Exposing Muybridge delves into a complicated man’s life.
Director Marc Shaffer begins his documentary Exposing Muybridge with a succession of Eadweard Muybridge film, history, museum, and photography experts giving one-word descriptions of this complicated, multi-talented man. They suggest: tricky, eccentric, duplicitous, temperamental, volatile, mischievous, and “God or the devil, probably both.” Shaffer proceeds in the next eighty-eight minutes to offer details substantiating each attribute, describing several events less than complimentary to Muybridge.
Chronologically organized, rambling at times from superficial commentary to reenactments, including photographers Byron Wolfe and Mark Klett unnecessarily retracing Muybridge’s steps and replicating his exact camera placement at Tenaya Lake, Yosemite National Park, this significant historical figure proves as elusive as he is imposing. As illustrated here, Muybridge did photograph and produce an early American West landscape catalog, did document with singular respect the native Tlingit people and others of Southeast Alaska, Utah, and California, and did capture Yosemite’s beauty as he dangerously posed on rock ledges. For the U.S. government, Muybridge produced, and was not reluctant to stage, images representing the Modoc War in Northern California. Central America became part of his repertoire, and his 3D image stereoviews established his reputation. It’s no exaggeration to assert that with his focus on stories and sex in his wide-ranging motion studies and zoopraxiscope films, Muybridge anticipated and established the very beginning of cinema, predating Thomas Edison and the Lumiere brothers.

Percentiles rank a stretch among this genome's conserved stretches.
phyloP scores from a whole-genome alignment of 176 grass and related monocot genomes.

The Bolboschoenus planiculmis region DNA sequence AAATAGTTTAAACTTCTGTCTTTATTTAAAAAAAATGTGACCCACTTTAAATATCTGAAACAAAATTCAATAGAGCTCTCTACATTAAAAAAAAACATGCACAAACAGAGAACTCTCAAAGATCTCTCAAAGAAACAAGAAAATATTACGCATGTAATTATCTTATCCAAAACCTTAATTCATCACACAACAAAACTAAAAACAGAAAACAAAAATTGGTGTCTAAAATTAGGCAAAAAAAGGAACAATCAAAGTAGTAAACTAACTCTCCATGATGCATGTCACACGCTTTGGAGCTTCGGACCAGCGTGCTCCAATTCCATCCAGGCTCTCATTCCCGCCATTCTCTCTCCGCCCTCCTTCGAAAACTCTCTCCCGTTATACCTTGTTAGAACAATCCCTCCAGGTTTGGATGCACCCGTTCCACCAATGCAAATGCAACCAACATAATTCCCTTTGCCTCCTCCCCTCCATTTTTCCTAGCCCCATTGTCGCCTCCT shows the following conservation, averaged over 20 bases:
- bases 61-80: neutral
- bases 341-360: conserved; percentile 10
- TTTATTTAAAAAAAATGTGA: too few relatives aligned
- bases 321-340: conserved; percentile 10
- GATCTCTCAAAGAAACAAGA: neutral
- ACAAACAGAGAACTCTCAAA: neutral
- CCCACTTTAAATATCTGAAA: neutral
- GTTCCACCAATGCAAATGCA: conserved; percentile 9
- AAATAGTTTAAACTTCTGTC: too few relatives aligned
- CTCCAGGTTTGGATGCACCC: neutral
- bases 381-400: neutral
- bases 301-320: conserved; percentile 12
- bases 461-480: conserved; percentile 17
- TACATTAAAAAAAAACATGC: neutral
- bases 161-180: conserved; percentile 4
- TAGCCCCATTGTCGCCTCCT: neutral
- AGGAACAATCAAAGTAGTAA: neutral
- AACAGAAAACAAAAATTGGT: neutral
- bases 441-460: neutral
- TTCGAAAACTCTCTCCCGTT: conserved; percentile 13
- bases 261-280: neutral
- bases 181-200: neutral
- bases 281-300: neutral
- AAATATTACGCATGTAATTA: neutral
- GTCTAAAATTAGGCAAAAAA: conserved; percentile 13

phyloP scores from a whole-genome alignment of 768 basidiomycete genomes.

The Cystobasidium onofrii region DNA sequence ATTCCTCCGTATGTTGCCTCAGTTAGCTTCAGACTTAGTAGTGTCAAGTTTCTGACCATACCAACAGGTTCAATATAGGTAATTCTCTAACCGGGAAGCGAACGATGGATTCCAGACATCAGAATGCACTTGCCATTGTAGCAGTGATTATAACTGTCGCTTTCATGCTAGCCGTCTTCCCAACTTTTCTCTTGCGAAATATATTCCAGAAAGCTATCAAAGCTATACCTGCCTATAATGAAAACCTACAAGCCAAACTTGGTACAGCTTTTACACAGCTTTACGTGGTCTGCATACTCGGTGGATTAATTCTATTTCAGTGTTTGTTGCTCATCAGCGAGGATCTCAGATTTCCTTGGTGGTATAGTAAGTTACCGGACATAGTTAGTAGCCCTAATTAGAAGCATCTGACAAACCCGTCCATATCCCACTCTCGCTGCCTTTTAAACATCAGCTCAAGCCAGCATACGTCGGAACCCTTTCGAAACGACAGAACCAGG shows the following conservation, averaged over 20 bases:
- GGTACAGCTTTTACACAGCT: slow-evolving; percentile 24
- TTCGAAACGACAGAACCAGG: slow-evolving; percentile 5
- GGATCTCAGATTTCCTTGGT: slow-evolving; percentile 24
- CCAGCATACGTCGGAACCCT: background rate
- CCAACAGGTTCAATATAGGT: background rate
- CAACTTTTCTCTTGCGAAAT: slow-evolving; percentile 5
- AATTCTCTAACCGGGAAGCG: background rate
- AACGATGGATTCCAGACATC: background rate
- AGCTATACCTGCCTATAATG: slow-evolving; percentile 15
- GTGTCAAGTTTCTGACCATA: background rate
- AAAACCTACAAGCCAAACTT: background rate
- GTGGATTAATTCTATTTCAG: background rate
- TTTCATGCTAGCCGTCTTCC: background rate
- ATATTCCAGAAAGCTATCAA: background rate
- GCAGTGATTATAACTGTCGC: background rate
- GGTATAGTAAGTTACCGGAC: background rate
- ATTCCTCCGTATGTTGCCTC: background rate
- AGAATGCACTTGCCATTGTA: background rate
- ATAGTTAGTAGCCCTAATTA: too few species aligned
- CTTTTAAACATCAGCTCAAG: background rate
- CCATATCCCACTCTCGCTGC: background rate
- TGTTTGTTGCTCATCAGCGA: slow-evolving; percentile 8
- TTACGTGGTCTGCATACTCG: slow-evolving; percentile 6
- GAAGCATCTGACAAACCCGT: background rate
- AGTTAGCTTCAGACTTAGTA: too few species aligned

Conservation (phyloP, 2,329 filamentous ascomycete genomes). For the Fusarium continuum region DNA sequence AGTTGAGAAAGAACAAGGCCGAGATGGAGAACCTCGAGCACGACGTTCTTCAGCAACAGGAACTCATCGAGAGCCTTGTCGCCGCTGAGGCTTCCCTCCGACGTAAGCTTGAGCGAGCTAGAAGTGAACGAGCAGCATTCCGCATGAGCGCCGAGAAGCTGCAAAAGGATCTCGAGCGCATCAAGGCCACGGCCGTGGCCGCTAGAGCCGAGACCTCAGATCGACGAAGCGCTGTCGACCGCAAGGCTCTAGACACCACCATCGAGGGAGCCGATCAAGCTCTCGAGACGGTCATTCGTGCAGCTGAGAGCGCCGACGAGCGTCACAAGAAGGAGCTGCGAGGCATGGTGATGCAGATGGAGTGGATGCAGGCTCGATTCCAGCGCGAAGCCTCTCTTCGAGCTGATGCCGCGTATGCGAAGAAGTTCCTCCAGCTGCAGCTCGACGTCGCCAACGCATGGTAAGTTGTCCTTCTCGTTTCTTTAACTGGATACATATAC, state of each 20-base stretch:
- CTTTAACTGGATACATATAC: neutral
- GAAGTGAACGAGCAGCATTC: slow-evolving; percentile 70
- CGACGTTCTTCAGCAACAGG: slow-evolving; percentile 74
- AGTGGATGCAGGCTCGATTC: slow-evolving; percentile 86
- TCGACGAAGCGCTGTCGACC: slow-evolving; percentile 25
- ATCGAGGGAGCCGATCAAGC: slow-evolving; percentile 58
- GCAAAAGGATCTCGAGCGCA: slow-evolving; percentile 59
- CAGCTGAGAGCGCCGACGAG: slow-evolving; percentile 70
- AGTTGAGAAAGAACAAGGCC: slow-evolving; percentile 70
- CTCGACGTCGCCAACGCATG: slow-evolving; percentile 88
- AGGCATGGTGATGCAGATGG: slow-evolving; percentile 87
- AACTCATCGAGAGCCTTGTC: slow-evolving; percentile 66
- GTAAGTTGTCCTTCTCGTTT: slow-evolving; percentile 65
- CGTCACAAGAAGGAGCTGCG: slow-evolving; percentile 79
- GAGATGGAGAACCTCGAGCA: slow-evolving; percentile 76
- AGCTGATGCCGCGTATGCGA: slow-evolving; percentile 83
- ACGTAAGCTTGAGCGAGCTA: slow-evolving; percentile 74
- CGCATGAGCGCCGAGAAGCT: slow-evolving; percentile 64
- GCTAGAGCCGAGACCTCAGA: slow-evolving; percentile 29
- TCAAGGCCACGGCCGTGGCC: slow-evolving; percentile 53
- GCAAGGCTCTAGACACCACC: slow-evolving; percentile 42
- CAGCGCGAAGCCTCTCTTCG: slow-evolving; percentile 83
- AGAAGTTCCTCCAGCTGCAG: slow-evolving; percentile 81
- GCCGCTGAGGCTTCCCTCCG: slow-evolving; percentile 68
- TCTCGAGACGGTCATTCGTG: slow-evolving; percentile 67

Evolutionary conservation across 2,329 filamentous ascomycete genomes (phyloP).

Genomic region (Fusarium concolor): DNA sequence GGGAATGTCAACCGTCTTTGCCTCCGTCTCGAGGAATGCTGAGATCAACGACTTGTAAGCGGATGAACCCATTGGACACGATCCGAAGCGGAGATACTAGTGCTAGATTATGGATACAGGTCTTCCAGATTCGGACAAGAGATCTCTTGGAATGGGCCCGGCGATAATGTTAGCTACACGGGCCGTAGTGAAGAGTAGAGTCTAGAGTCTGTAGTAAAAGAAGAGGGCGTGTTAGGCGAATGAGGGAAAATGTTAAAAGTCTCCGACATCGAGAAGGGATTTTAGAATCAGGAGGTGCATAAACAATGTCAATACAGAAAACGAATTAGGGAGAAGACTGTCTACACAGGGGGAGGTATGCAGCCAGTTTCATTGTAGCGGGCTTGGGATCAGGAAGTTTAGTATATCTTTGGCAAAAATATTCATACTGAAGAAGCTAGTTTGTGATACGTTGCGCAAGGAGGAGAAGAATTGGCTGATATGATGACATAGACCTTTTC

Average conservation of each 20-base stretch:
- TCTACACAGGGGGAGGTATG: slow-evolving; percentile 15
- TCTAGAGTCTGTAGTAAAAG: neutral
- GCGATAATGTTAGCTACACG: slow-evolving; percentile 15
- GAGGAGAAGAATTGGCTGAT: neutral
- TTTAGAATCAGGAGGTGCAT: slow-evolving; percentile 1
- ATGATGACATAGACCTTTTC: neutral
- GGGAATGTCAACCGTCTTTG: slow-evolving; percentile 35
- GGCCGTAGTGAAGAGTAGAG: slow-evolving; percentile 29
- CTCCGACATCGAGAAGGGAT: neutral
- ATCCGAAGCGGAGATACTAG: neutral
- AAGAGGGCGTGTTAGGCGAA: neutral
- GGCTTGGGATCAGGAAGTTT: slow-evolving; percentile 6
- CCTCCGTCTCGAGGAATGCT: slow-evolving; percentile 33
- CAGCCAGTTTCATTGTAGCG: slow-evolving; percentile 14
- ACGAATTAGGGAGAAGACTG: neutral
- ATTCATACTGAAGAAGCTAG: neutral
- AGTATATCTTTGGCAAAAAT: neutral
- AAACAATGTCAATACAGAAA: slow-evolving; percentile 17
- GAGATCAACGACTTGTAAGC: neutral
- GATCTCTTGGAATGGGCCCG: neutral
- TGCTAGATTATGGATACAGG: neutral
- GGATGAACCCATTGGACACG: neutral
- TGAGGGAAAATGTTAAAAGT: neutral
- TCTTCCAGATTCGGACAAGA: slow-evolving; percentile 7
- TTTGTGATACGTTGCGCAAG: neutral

Celebrated most often for ingeniously devising an 1878 twelve camera experiment for Governor Leland Stanford, Muybridge captured visual proof that at one point a galloping horse’s four hooves leave the ground. And yet, credited for extraordinary resourcefulness in his intellectual scientific and creative artistic achievements, Muybridge’s personal life revealed a man of quite different character. He murdered Harry Larkins (who spelled his name Larkyns), lover of Muybridge’s wife Flora Shallcross Stone. Though he shot Larkins at point blank range, the jury acquitted Muybridge for his “justifiable homicide.” He ended up a bitter enemy of Leland Stanford and remains a persistently murky, shadowy figure. This seems all the more to intrigue actor Gary Oldman, who appears multiple times. Hoping to produce a Muybridge biopic, Oldman collects Muybridge memorabilia and expresses an undaunted enthusiasm for the man who changed the spelling of his name multiple times, from his birth name in 1830 England, Edward James Muggeridge, to Mugridge, signing Helios in photos, then using Eadweard James Muybridge, with history books now eventually settling on Eadweard Muybridge. Ironically, Maybridge is erroneously carved on his gravestone.
As he began his life’s journey, Muybridge asserted that “I am going to make a name for myself. If I fail, you will never hear from me again.” Without question, he succeeded in establishing his name, however he wants to spell it, with, most recently, director Jordan Peele’s feature film Nope invoking his legacy. And yet, despite Exposing Muybridge’s multidimensional array of private and public details, he remains mysterious, indefinable, and as intriguing as ever. I come away from this documentary hoping the interest generated here may lead to either Oldman’s wished for, character-driven biopic or another, more insightful documentary that reveals with more perspicacity the full nature of this intriguing man, if that is possible given Muybridge’s apparent and successful determination to remain indescribable.